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Lizzo can keep $5m Virgin Fest fee, judge rules

Cancellation clauses added by attorneys for WME shifted the financial risk onto the festival, which was shut down due to Covid-19

By IQ on 13 Sep 2022

Lizzo is represented by Matthew Morgan, now at UTA

Lizzo is represented by Matthew Morgan, now at UTA

image © Andy Witchger/ Flickr

Lizzo can keep her US$5 million booking fee for 2020’s cancelled Virgin Fest in Los Angeles, a California judge ruled earlier this month.

The company that was promoting Virgin Fest, VFLA Eventco LLC, filed a lawsuit against WME in July 2020, as well as artists Lizzo, Ellie Goulding and Kali Uchis, saying the parties had agreed to return monies they had been advanced in the event of cancellation due to “an uncontrollable factor”.

The acts had been scheduled to play the debut outing of the festival at the Banc of California Stadium (22,000-cap.) and Exposition Park (160-acre) in LA on 6 and 7 June 2020 before it was cancelled due to the coronavirus pandemic.

After a two-year legal dispute, LA Superior Court judge Mark Epstein ruled on 1 September that the cancellation clauses added by attorneys for WME to its clients’ performance contracts shifted the financial risk of cancellation onto the festival.

Attorneys for WME insisted on several revisions to the original contract – especially to the force majeure clause – to make the contracts more “artist friendly.”

Thanks to those revisions, Lizzo, Goulding and Uchis are not required to pay back performance fees that were paid in advance of Virgin Fest.

Following the ruling, Virgin Fest owners Marc and Sharon Hagle are looking at financial losses in the festival business of approximately $23 million, court records show.

The festival was funded by the couple – who made their fortune in commercial real estate – and run by Jason Felts, CEO of the Virgin Group’s festival arm.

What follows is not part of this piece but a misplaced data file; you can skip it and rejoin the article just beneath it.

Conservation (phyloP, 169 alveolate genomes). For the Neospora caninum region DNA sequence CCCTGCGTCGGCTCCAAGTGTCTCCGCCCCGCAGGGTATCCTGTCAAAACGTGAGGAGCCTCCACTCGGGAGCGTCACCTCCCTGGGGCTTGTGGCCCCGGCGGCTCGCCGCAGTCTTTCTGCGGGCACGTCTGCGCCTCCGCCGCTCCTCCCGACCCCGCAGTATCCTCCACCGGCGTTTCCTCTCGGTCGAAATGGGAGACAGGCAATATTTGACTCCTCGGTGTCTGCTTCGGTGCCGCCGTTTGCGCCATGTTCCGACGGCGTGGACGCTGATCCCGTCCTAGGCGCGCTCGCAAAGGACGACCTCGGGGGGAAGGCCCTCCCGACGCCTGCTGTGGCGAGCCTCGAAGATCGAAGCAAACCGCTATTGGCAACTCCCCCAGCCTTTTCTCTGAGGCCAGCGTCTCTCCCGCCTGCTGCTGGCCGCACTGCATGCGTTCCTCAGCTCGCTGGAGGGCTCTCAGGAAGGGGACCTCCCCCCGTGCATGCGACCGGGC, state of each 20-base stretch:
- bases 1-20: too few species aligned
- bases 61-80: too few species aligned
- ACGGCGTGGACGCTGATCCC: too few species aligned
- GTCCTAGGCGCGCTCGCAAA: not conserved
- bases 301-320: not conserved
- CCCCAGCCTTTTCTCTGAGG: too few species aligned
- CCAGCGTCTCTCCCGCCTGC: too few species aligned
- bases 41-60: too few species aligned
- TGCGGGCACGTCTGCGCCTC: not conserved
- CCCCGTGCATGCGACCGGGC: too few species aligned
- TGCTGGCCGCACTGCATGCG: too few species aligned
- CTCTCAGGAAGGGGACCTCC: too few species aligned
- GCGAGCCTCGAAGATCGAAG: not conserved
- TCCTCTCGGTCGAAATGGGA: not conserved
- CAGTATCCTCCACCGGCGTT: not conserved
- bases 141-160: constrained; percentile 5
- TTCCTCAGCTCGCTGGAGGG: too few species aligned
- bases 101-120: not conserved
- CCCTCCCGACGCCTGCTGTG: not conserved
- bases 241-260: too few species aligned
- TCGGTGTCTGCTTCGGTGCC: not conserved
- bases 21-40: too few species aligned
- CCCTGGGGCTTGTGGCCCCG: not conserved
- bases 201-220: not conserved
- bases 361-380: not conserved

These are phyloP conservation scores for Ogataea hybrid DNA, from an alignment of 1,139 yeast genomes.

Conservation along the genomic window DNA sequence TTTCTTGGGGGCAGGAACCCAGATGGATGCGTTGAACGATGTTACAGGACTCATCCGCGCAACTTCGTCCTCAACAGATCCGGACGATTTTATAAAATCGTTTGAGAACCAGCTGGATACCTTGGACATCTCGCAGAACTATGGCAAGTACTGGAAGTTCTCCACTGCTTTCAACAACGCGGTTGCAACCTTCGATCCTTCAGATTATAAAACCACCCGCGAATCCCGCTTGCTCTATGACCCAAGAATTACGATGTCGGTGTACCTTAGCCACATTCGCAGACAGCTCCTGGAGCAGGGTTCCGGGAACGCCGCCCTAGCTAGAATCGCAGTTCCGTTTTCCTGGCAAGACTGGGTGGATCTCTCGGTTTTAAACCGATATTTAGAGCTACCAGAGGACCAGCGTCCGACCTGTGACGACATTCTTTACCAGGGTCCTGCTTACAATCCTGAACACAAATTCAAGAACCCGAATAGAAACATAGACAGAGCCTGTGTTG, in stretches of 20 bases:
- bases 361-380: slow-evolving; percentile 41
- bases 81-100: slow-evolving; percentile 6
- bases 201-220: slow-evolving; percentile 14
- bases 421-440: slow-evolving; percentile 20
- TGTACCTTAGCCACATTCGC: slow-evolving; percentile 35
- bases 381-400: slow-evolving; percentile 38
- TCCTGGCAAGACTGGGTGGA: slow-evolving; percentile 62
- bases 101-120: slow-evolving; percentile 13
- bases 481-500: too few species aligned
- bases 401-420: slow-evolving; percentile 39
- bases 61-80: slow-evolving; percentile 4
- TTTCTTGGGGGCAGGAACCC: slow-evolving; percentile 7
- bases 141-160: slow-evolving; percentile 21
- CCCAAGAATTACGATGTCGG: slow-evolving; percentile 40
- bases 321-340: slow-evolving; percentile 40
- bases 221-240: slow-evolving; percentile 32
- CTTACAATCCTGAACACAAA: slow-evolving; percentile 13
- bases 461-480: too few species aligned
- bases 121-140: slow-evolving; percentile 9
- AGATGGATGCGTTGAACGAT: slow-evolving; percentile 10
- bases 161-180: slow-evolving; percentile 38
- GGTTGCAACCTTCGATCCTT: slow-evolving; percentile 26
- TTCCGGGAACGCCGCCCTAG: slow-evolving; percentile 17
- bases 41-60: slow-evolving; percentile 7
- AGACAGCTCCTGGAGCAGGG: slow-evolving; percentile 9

Richard Branson’s involvement with Virgin Fest was mostly that of a figurehead, promoting the festival online.

Agents at WME — including former co-head of music Marc Geiger, head of festivals and partner Josh Kurfirst, and Lizzo’s agent Matthew Morgan (who now represents her at UTA) — were vocally sceptical about Virgin Fest’s prospects for success, according to emails and communications produced in the lawsuit.

WME insisted that Lizzo be paid 100% of the fee prior to the festival announcing her as a headliner

Geiger warned Felts that staging the festival in Los Angeles, a market dominated by Live Nation, Goldenvoice and several well-established independents, was a bad idea.

Regardless, Felts pushed ahead with the festival and after Virgin Fest talent buyer Zach Tetreault raised Lizzo’s performance fee three times, ultimately landing on $5 million, the artist accepted the offer.

Goulding (represented by WME partner and global co-head of music Kirk Sommer) accepted $600,000 to perform at the festival and Uchis (represented by WME partner Kevin Shivers) agreed to play for $400,000. Another $300,000 was paid to WME to book five additional acts, among them the Marcus King Band and Banks.

WME insisted that Lizzo be paid 100% of the fee prior to the festival announcing her as a headliner and that Uchis and Goulding be paid 50% upon signing and the remaining 50% paid 90 days prior to their performances, emails produced for the lawsuit show.

Hoping to avoid any additional risk, Kurfirst instructed attorneys at WME in February 2020 to make sure the contracts were “100%,” meaning WME artists would be paid even if the festival was cancelled.

A month later, all events were indefinitely postponed due to the Covid-19 pandemic and WME steeled itself for a fight.

“One or more of the artists including a headliner are now going to take a position and not return the money,” Sommer wrote in a 4 June email to Goulding’s managers at TAP Management. “We have all seen unsuccessful festivals collapse and attempt to claw back artists guarantees, this festival was addressed upfront with stronger language and deposit terms for this reason.”

On 12 March 2021, Epstein issued an order that said the agreements the parties signed protected WME from being sued for what is essentially a dispute between the artists and the promoter.

That meant Epstein later dismissed four counts filed against WME by Virgin Fest including conversion and violations of California’s unfair competition law as well as a request for punitive damages.

The judge found that WME was simply following the wishes of its clients Lizzo, Goulding and Uchis, noting that WME did agree to return money to Virgin Fest for other clients who instructed them to do so.


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